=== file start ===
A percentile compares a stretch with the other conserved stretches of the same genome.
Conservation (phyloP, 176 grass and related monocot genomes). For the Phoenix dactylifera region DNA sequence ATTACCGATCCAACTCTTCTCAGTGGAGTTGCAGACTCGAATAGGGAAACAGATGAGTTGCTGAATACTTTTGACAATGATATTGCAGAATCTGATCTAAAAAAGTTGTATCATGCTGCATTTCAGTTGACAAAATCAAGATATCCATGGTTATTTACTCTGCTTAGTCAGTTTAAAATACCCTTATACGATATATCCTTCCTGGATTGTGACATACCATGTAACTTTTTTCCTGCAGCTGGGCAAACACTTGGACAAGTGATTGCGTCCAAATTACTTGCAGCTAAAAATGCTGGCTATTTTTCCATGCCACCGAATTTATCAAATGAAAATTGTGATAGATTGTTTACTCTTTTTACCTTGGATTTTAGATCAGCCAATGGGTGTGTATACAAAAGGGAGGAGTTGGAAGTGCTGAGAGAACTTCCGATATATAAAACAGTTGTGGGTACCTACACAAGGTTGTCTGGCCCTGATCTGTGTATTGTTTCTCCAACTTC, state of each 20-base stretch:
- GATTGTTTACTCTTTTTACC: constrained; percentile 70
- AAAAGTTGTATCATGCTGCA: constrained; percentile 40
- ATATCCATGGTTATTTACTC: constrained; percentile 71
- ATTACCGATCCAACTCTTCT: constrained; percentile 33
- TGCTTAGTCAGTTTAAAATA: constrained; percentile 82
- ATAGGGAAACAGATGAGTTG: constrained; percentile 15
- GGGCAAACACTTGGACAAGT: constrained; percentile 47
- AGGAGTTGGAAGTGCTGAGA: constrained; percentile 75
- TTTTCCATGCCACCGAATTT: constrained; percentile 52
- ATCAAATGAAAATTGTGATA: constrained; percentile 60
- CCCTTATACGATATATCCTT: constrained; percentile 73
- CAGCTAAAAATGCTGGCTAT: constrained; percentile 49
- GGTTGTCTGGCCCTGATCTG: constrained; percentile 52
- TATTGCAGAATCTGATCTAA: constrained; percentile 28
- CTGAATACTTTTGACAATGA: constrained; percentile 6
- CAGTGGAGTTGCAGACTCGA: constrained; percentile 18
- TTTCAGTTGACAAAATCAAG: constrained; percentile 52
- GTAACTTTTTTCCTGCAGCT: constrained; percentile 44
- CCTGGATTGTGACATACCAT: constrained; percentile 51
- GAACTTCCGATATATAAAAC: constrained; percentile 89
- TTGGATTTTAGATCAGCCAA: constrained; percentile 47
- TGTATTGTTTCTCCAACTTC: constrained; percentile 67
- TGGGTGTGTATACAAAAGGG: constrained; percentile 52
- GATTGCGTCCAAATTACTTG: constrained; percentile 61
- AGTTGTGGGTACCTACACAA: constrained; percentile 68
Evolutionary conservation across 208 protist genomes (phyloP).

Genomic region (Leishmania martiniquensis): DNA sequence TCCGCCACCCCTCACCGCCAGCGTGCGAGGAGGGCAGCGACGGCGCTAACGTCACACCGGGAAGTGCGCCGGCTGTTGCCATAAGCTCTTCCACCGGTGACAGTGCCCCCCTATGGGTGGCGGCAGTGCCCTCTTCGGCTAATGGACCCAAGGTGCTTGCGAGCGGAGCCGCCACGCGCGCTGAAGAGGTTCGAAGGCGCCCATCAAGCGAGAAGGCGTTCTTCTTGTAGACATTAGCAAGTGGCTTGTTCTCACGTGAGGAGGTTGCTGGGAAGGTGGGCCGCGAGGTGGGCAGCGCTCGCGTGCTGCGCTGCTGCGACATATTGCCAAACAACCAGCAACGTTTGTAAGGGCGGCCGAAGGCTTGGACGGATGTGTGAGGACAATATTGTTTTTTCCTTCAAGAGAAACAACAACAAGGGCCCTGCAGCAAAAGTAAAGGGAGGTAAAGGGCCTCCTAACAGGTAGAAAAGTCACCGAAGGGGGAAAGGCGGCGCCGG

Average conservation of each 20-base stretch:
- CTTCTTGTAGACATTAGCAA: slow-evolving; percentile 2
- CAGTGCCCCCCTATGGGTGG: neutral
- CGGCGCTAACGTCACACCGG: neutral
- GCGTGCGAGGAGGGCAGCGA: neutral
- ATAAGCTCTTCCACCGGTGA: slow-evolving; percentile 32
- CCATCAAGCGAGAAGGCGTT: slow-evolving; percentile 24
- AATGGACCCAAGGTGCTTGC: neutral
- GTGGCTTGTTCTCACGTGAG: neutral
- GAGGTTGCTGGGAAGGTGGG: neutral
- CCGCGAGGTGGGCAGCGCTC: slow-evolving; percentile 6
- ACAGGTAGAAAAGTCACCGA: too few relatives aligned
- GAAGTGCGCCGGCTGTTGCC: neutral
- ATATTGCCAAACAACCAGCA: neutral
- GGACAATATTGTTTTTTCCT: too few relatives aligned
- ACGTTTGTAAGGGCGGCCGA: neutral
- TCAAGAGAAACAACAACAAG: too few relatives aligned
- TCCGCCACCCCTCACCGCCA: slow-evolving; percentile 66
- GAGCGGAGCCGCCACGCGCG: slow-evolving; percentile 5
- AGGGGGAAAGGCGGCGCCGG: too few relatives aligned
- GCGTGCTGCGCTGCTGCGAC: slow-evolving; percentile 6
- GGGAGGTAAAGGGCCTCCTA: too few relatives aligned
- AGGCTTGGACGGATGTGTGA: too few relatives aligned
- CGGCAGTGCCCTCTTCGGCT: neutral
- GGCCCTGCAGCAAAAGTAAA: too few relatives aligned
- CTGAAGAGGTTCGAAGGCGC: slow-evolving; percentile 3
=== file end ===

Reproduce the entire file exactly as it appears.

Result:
A percentile compares a stretch with the other conserved stretches of the same genome.
Conservation (phyloP, 176 grass and related monocot genomes). For the Phoenix dactylifera region DNA sequence ATTACCGATCCAACTCTTCTCAGTGGAGTTGCAGACTCGAATAGGGAAACAGATGAGTTGCTGAATACTTTTGACAATGATATTGCAGAATCTGATCTAAAAAAGTTGTATCATGCTGCATTTCAGTTGACAAAATCAAGATATCCATGGTTATTTACTCTGCTTAGTCAGTTTAAAATACCCTTATACGATATATCCTTCCTGGATTGTGACATACCATGTAACTTTTTTCCTGCAGCTGGGCAAACACTTGGACAAGTGATTGCGTCCAAATTACTTGCAGCTAAAAATGCTGGCTATTTTTCCATGCCACCGAATTTATCAAATGAAAATTGTGATAGATTGTTTACTCTTTTTACCTTGGATTTTAGATCAGCCAATGGGTGTGTATACAAAAGGGAGGAGTTGGAAGTGCTGAGAGAACTTCCGATATATAAAACAGTTGTGGGTACCTACACAAGGTTGTCTGGCCCTGATCTGTGTATTGTTTCTCCAACTTC, state of each 20-base stretch:
- GATTGTTTACTCTTTTTACC: constrained; percentile 70
- AAAAGTTGTATCATGCTGCA: constrained; percentile 40
- ATATCCATGGTTATTTACTC: constrained; percentile 71
- ATTACCGATCCAACTCTTCT: constrained; percentile 33
- TGCTTAGTCAGTTTAAAATA: constrained; percentile 82
- ATAGGGAAACAGATGAGTTG: constrained; percentile 15
- GGGCAAACACTTGGACAAGT: constrained; percentile 47
- AGGAGTTGGAAGTGCTGAGA: constrained; percentile 75
- TTTTCCATGCCACCGAATTT: constrained; percentile 52
- ATCAAATGAAAATTGTGATA: constrained; percentile 60
- CCCTTATACGATATATCCTT: constrained; percentile 73
- CAGCTAAAAATGCTGGCTAT: constrained; percentile 49
- GGTTGTCTGGCCCTGATCTG: constrained; percentile 52
- TATTGCAGAATCTGATCTAA: constrained; percentile 28
- CTGAATACTTTTGACAATGA: constrained; percentile 6
- CAGTGGAGTTGCAGACTCGA: constrained; percentile 18
- TTTCAGTTGACAAAATCAAG: constrained; percentile 52
- GTAACTTTTTTCCTGCAGCT: constrained; percentile 44
- CCTGGATTGTGACATACCAT: constrained; percentile 51
- GAACTTCCGATATATAAAAC: constrained; percentile 89
- TTGGATTTTAGATCAGCCAA: constrained; percentile 47
- TGTATTGTTTCTCCAACTTC: constrained; percentile 67
- TGGGTGTGTATACAAAAGGG: constrained; percentile 52
- GATTGCGTCCAAATTACTTG: constrained; percentile 61
- AGTTGTGGGTACCTACACAA: constrained; percentile 68
Evolutionary conservation across 208 protist genomes (phyloP).

Genomic region (Leishmania martiniquensis): DNA sequence TCCGCCACCCCTCACCGCCAGCGTGCGAGGAGGGCAGCGACGGCGCTAACGTCACACCGGGAAGTGCGCCGGCTGTTGCCATAAGCTCTTCCACCGGTGACAGTGCCCCCCTATGGGTGGCGGCAGTGCCCTCTTCGGCTAATGGACCCAAGGTGCTTGCGAGCGGAGCCGCCACGCGCGCTGAAGAGGTTCGAAGGCGCCCATCAAGCGAGAAGGCGTTCTTCTTGTAGACATTAGCAAGTGGCTTGTTCTCACGTGAGGAGGTTGCTGGGAAGGTGGGCCGCGAGGTGGGCAGCGCTCGCGTGCTGCGCTGCTGCGACATATTGCCAAACAACCAGCAACGTTTGTAAGGGCGGCCGAAGGCTTGGACGGATGTGTGAGGACAATATTGTTTTTTCCTTCAAGAGAAACAACAACAAGGGCCCTGCAGCAAAAGTAAAGGGAGGTAAAGGGCCTCCTAACAGGTAGAAAAGTCACCGAAGGGGGAAAGGCGGCGCCGG

Average conservation of each 20-base stretch:
- CTTCTTGTAGACATTAGCAA: slow-evolving; percentile 2
- CAGTGCCCCCCTATGGGTGG: neutral
- CGGCGCTAACGTCACACCGG: neutral
- GCGTGCGAGGAGGGCAGCGA: neutral
- ATAAGCTCTTCCACCGGTGA: slow-evolving; percentile 32
- CCATCAAGCGAGAAGGCGTT: slow-evolving; percentile 24
- AATGGACCCAAGGTGCTTGC: neutral
- GTGGCTTGTTCTCACGTGAG: neutral
- GAGGTTGCTGGGAAGGTGGG: neutral
- CCGCGAGGTGGGCAGCGCTC: slow-evolving; percentile 6
- ACAGGTAGAAAAGTCACCGA: too few relatives aligned
- GAAGTGCGCCGGCTGTTGCC: neutral
- ATATTGCCAAACAACCAGCA: neutral
- GGACAATATTGTTTTTTCCT: too few relatives aligned
- ACGTTTGTAAGGGCGGCCGA: neutral
- TCAAGAGAAACAACAACAAG: too few relatives aligned
- TCCGCCACCCCTCACCGCCA: slow-evolving; percentile 66
- GAGCGGAGCCGCCACGCGCG: slow-evolving; percentile 5
- AGGGGGAAAGGCGGCGCCGG: too few relatives aligned
- GCGTGCTGCGCTGCTGCGAC: slow-evolving; percentile 6
- GGGAGGTAAAGGGCCTCCTA: too few relatives aligned
- AGGCTTGGACGGATGTGTGA: too few relatives aligned
- CGGCAGTGCCCTCTTCGGCT: neutral
- GGCCCTGCAGCAAAAGTAAA: too few relatives aligned
- CTGAAGAGGTTCGAAGGCGC: slow-evolving; percentile 3